Sharing Stories & Promoting Healing

“The strong Black woman is as much a myth as Superwoman,” Cassandra James-Weathersby, 45, said.

It’s not personal strength or resilience or passion that Cassie, as she’s known to friends, takes exception with: It’s the external pressure to appear invincible, unstoppable, indefatigable that keeps women, particularly Black women, from addressing their trauma and giving themselves permission to heal.

She sees women in her community “not being allowed to heal, not being allowed the time to regroup. It’s a constant message of ‘You gotta get up! You gotta keep going. Just keep moving. You don’t have time for that.’”

Instead, James-Weathersby says, “Black Women Do Heal—and must heal.” It’s the message behind the nonprofit she’s establishing, the Facebook community she’s building, the networking brunches she’s been hosting since Spring and the brand-new quarterly digital magazine, Melanated Queen, she launched just this month.

“I, myself, am a survivor of a few things,” James-Weathersby shared. “I have Bipolar I Disorder. I’m an adopted child with the trauma of a mother who didn’t know she was suffering from her own mental health challenges. Attempted suicide.”

She’s ready and willing to talk about what she has survived—and the work she has put in—because she’s on a mission to destigmatize seeking help for mental health services, suicidal thoughts and behaviors.

“Your strength was never meant to weigh you down” is the message she’s sharing. “We should be able to have a conversation that you’re not okay today, and we, as your sisters, should uplift you and encourage you to seek that help. ‘You can have Jesus, prayer and some therapy, too!’ Then we can walk with you. Together, we can make it better for the generation of Black women behind us and break the cycle of not getting help.”

And even now, in 2020, talking about suicide can be taboo. “But it’s up to us to continue to have the conversation,” she said with passion. “We can’t prevent suicide if we’re not talking about it. Survivors can share their stories to help others. Most of us don’t want to die; we just want the pain to end. So if you want to help someone who has expressed suicidal thoughts or actions, help that person figure out what we can do right now so that there is a tomorrow. Let them know they are not alone and their story isn’t over. And don’t try to hush it all up, sweep the story under the rug and be ashamed. Because somebody needs to hear this story; it could save that life or the life of somebody they know because they have a better understanding of what could be going on and how to reach out.”

In addition to her mission to destigmatize, James-Weathersby is also on a mission to lift up and celebrate.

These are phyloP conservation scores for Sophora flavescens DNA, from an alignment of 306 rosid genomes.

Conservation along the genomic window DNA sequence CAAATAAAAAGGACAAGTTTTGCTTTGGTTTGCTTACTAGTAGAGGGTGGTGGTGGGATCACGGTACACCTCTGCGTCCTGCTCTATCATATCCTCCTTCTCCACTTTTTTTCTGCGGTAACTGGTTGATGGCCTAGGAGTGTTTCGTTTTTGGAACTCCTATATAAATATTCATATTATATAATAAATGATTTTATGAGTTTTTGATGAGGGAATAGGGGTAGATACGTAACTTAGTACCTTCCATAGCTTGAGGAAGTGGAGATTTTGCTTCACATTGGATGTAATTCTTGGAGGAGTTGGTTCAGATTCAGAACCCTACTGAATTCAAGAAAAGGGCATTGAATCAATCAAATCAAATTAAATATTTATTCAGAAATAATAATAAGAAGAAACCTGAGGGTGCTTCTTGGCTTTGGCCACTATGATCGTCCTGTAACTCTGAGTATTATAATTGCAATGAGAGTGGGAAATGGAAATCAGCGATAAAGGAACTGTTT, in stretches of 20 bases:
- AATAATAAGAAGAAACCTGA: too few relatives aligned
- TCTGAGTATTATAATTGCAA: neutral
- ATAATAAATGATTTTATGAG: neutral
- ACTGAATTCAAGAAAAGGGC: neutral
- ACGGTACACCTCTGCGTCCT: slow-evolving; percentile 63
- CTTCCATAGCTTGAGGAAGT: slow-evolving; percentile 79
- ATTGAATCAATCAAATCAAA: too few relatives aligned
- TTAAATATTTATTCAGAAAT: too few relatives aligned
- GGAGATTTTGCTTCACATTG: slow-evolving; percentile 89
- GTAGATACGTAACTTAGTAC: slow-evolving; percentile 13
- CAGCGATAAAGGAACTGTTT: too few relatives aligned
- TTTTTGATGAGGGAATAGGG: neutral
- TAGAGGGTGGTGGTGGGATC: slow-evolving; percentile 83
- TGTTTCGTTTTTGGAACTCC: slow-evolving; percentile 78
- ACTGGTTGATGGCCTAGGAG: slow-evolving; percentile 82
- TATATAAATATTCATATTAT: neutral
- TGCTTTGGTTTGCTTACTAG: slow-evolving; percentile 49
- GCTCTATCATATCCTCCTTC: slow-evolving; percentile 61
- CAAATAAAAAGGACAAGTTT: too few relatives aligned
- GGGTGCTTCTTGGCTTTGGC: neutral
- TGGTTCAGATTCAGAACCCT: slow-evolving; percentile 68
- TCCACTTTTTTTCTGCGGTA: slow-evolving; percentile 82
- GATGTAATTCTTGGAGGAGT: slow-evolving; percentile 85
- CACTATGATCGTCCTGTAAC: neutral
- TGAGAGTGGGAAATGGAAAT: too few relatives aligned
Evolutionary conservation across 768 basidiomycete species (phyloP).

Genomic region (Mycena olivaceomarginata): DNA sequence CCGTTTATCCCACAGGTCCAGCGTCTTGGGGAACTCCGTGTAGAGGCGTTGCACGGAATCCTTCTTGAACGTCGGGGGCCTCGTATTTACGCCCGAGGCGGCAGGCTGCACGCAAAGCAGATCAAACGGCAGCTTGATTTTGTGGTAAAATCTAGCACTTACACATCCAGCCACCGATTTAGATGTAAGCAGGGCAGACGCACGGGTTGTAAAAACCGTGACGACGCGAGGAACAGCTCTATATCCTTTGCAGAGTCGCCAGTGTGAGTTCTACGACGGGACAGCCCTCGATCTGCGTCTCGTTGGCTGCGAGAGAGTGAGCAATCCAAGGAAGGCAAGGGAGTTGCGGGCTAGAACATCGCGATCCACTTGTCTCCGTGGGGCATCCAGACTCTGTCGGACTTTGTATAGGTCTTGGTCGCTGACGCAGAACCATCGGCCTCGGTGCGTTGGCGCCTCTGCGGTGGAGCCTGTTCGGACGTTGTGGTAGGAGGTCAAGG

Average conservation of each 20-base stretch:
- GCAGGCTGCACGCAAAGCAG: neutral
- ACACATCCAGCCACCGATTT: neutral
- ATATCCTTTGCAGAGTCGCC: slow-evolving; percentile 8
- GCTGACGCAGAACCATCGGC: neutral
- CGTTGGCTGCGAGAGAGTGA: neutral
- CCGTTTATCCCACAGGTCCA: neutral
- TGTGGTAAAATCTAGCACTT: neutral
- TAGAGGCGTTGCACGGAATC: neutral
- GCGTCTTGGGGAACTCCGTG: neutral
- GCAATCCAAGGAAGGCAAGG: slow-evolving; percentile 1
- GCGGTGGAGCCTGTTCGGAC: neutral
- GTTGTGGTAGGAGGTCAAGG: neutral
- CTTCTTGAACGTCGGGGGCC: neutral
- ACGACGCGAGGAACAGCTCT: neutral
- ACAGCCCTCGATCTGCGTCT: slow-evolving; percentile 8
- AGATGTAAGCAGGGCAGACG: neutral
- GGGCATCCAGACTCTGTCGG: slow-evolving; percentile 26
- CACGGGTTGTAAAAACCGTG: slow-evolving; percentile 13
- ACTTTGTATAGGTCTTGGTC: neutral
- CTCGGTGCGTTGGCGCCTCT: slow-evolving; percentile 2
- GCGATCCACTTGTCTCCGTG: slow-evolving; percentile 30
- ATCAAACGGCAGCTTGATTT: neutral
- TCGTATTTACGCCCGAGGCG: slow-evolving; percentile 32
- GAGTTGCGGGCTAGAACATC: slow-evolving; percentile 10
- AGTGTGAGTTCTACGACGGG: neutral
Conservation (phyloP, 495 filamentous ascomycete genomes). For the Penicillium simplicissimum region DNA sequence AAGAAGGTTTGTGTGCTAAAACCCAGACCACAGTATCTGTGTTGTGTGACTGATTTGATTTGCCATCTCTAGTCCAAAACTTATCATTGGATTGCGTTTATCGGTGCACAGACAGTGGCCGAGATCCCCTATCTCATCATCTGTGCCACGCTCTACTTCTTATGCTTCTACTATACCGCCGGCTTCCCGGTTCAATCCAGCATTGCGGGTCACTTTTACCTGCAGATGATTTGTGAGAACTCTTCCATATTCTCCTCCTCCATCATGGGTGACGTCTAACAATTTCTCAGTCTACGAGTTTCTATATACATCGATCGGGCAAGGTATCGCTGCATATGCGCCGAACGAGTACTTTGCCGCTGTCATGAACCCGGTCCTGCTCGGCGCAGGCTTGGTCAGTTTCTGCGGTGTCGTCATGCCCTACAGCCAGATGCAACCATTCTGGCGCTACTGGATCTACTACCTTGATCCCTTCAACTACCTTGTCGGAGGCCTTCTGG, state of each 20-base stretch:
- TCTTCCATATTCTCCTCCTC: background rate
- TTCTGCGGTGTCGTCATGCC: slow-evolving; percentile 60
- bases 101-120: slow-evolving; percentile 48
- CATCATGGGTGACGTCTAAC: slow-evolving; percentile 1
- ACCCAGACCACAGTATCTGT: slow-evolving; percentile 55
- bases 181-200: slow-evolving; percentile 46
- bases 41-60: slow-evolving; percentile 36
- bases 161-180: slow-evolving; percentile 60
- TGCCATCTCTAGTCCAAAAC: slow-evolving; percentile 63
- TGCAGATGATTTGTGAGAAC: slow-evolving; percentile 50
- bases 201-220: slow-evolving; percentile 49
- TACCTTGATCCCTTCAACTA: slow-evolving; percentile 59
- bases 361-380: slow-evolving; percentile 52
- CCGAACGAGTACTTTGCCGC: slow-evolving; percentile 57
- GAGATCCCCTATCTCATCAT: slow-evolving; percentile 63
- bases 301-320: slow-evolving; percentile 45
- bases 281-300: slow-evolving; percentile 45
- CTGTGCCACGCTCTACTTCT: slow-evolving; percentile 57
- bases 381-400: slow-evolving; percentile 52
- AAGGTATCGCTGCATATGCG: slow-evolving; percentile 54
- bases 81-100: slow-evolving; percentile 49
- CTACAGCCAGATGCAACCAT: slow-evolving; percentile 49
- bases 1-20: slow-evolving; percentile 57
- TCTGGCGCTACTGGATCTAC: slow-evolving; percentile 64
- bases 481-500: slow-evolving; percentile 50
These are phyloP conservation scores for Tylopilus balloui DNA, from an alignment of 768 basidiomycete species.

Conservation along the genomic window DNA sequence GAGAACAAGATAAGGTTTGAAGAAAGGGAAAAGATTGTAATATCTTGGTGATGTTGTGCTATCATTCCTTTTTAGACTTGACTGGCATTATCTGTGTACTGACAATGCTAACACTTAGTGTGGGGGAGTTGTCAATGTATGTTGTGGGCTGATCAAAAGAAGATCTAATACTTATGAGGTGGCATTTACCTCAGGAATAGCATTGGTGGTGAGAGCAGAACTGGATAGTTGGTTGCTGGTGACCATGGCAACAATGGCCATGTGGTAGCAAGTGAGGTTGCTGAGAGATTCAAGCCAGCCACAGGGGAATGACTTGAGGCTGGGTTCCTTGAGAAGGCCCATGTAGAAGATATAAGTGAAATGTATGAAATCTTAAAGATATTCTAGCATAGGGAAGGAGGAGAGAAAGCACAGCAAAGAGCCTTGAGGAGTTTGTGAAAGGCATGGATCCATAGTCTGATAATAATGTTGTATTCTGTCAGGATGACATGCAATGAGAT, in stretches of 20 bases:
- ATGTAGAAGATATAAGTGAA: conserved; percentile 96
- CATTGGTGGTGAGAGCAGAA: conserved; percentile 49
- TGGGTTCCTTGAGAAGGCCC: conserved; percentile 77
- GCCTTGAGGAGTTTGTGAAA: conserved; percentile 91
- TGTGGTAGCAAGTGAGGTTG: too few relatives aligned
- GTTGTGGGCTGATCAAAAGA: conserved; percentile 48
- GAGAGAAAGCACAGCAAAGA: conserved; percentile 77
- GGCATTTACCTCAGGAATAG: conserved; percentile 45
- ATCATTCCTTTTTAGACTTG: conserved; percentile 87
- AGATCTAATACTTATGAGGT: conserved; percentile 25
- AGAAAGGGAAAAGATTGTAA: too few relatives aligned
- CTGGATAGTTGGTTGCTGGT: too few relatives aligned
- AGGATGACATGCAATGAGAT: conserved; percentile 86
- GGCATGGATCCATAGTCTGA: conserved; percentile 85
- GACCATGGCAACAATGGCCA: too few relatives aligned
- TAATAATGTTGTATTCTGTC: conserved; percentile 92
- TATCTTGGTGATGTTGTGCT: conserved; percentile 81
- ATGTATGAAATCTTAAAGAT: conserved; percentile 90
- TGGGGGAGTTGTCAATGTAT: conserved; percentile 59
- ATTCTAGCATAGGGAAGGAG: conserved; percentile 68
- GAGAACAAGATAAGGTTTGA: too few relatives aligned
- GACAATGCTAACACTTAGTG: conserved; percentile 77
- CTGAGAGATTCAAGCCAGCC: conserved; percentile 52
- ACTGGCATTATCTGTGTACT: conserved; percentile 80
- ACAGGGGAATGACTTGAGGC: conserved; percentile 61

“We cannot have healing by only focusing on pain, trauma and mental health; life is holistic: body, spirit, work, finances,” she said. “We need all of these things to experience a full and wholehearted life. Black women do so much in their communities, but their voices may not be heard.”

So, during a global pandemic, James-Weathersby has set about creating a community and a platform for Black women, especially locally, to have real and meaningful conversations about topics that impact us as women.

Her Black Women Do Heal monthly virtual brunches allow time for exploration, expression and connection—and are completely free to the participants. And that’s the start of the services she plans to offer through the nonprofit she’s establishing to produce networking and empowering events as well as coaching services in all areas of life from finances and business ownership to relationships and mental health.

Her newest venture is Melanated Queen, a quarterly digital magazine. The issues center around a theme, and the feature story is the Queen of the quarter. “The queen brings something special to her community, something that stood out and drew our attention.”

Feedback from her inaugural issue has been overwhelmingly positive—and appreciative. Readers are writing in to say, “I needed to see this,” and, “That’s empowering.” Contributors, too, have shared that they felt empowered to be told by not only another Black woman but also an editor-in-chief that their perspective, what they have to say and the encouragement they want to share with other women really does matter.

Future issues will focus on plus-sized business owners, the young woman’s perspective and experience (18-25) and mother/daughter relationships. James-Weathersby and her small but mighty volunteer team are looking for contributors and nominations for the quarterly Queens. If you’d like to share your voice or nominate a Queen, reach out to her at

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We want to hear your story. Your story is my story. Help us empower other women by sharing your story.

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